Boston University News Service – Before synthetic nitrogen fertilizers existed, plants and bacteria worked together to return nutrients to the soil. A type of bacteria living in plant roots, called nitrogen-fixing bacteria or Rhizobia, enriches the soil with nitrogen from the atmosphere, making it available to the host plants. But not all plants can host Rhizobia, because the plants’ immune systems repel the bacteria. Scientists have long believed that only legumes, or plants like soybean, pea, and alfalfa, could chemically communicate, and therefore accept, the nitrogen-fixing bacteria.
Video: Watch Professor Bruce Logan from Pennsylvania State University explain how microbial fuel cells, a device that can produce electricity from wastewater, work.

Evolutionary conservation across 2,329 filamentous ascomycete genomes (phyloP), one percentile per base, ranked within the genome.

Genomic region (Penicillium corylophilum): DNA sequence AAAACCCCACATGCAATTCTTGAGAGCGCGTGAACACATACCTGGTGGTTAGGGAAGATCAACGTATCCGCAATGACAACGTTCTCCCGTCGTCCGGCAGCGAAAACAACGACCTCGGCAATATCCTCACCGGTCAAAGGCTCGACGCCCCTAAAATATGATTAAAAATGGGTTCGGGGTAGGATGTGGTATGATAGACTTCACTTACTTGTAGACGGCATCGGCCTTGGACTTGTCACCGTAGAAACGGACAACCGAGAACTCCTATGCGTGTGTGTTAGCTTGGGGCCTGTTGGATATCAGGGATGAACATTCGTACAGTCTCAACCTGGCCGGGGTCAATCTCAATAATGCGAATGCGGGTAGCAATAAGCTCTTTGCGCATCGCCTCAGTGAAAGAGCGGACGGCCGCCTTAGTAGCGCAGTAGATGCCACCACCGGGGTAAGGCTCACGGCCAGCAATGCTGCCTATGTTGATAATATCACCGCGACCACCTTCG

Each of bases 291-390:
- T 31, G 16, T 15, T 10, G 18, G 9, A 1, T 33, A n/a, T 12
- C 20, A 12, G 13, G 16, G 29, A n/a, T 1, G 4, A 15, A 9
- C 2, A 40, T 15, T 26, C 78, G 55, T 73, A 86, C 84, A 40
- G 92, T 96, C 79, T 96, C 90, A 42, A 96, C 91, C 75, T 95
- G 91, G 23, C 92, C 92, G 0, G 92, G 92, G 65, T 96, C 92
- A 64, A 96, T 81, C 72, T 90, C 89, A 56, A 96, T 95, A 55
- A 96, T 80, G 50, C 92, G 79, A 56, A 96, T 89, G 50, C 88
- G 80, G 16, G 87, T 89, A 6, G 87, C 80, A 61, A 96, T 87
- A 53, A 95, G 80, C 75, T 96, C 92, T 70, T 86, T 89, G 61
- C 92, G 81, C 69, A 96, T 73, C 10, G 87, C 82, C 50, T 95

Boston University News Service – It was an hour of trekking in the Lincoln woods with George Davis, a retired chemist and president emeritus of the Boston Mycological Club, before I finally spotted our prey: mushrooms.
I am required to file a new 500-word story every Wednesday at 2 pm for one of my classes. Which means that usually, that new story gets written between noon and 2 pm, during my two-hour break which is also supposed to be my lunch break. So I was really, really pleasantly surprised when my professor liked the mushroom story enough to have me do some edits and get it up on the Boston University News Service website!